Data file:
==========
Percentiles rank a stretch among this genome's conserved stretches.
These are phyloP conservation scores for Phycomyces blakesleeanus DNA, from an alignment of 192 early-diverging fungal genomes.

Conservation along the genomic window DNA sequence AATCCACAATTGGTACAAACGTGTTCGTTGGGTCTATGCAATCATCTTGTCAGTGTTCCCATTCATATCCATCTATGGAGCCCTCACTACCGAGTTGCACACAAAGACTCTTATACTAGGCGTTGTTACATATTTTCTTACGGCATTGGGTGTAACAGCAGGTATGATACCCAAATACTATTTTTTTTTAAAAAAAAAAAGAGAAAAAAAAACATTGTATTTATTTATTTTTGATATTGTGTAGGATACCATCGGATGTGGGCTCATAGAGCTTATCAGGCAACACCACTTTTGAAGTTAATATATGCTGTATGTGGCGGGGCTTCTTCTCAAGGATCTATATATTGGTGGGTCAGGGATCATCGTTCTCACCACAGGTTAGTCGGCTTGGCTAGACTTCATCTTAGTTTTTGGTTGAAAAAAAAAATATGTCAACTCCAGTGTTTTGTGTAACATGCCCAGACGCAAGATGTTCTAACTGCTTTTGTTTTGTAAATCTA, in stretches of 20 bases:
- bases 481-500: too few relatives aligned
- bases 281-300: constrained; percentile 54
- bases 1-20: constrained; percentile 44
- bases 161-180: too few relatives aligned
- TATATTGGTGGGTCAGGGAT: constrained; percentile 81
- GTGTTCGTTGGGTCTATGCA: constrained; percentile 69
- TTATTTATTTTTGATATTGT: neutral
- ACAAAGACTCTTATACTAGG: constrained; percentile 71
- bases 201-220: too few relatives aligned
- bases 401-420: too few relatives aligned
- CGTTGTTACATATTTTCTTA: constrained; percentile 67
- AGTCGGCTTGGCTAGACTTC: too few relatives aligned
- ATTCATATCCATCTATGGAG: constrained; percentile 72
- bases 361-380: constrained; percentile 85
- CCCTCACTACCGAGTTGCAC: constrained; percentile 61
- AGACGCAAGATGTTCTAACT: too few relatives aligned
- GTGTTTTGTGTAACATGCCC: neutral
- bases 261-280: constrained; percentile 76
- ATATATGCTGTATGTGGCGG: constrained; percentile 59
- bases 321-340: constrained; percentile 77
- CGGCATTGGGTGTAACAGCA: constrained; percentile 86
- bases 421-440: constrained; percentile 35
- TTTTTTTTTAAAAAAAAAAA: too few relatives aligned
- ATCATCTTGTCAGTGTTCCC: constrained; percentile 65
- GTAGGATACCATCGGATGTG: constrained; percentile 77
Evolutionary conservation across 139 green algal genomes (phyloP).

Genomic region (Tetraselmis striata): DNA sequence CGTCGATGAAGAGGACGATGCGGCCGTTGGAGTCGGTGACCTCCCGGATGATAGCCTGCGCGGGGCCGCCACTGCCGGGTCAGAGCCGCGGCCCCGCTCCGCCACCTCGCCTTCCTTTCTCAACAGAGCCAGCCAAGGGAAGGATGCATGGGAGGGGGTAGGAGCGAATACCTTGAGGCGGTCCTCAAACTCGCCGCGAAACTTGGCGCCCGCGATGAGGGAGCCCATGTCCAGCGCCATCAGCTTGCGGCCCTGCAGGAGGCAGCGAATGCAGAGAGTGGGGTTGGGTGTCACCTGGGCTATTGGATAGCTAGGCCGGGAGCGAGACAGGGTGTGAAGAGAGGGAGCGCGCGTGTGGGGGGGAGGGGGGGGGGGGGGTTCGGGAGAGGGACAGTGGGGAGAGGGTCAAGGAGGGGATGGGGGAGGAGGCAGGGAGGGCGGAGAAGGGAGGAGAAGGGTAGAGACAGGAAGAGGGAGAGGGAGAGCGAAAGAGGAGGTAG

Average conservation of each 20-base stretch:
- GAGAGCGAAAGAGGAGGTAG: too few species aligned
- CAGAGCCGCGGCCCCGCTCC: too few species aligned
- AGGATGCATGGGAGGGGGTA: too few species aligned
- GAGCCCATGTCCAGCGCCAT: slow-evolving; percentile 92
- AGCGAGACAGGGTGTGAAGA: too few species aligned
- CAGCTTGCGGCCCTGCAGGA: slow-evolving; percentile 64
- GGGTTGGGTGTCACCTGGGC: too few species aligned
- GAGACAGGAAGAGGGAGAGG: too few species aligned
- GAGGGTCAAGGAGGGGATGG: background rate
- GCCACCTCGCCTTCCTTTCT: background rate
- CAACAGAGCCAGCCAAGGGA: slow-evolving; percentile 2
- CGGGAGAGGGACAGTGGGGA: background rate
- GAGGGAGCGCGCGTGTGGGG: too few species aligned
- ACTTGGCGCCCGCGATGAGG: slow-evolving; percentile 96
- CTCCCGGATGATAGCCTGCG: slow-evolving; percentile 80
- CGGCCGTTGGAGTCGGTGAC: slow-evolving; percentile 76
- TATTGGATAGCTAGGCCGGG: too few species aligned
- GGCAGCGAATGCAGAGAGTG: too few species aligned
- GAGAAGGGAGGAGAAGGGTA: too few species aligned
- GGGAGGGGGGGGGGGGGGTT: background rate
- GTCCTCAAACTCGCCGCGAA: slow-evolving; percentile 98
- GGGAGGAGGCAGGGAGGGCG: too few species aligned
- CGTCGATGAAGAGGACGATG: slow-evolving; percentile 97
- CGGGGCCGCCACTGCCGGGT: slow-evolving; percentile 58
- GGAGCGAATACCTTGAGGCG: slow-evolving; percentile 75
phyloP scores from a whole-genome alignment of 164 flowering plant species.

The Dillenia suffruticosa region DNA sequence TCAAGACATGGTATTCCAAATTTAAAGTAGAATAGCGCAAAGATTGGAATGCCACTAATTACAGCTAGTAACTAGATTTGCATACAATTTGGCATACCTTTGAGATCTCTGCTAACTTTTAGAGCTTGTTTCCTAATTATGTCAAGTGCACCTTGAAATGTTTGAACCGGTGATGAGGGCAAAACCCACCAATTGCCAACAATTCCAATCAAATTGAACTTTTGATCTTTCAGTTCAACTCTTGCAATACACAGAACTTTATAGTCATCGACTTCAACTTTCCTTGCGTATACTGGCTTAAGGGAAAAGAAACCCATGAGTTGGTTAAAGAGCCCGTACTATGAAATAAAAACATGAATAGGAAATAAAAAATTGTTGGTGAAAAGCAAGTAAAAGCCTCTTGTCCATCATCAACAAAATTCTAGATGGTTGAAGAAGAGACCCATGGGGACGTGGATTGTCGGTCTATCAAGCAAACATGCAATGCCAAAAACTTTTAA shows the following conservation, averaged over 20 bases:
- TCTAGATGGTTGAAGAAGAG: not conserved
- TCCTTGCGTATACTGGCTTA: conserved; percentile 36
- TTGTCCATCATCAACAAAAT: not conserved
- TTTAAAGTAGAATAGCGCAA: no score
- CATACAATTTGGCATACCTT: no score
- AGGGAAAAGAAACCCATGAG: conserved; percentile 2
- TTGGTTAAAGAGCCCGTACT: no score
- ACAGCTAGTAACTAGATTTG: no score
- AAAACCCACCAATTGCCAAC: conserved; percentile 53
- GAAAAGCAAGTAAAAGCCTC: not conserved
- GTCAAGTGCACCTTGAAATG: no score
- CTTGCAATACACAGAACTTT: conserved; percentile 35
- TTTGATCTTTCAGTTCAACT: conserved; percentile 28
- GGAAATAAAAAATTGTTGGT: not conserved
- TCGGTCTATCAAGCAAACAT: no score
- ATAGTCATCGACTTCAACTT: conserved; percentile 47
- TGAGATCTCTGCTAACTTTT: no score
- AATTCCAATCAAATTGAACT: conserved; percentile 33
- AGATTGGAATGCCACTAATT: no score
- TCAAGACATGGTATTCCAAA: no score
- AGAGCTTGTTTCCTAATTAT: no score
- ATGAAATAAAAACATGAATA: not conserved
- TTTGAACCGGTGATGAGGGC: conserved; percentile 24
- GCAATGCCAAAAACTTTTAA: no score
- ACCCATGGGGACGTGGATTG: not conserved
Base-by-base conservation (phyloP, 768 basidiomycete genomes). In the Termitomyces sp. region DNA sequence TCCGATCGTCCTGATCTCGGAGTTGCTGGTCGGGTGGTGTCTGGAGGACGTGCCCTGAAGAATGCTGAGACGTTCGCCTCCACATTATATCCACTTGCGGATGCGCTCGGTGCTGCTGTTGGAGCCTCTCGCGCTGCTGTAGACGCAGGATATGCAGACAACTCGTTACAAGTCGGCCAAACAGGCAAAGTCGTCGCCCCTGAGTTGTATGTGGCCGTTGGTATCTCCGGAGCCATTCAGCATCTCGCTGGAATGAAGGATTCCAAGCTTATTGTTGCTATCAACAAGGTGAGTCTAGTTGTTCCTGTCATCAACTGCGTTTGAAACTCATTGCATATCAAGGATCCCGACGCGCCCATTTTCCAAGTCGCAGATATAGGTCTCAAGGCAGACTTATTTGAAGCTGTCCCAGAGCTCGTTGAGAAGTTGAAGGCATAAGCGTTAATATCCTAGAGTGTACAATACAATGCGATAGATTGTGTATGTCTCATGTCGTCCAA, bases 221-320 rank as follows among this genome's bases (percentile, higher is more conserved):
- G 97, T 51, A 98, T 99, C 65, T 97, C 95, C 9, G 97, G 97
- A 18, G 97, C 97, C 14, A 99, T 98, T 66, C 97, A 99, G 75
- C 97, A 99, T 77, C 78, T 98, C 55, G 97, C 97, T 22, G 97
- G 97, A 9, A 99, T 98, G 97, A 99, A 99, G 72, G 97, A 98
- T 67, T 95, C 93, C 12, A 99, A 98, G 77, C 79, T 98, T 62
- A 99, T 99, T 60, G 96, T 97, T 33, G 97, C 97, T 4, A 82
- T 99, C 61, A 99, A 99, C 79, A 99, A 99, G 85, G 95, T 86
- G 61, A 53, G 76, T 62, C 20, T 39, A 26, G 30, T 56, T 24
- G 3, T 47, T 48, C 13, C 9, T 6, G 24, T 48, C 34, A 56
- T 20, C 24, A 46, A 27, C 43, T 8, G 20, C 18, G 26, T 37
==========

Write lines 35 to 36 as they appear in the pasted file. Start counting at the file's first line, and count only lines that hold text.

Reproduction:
- GAGCCCATGTCCAGCGCCAT: slow-evolving; percentile 92
- AGCGAGACAGGGTGTGAAGA: too few species aligned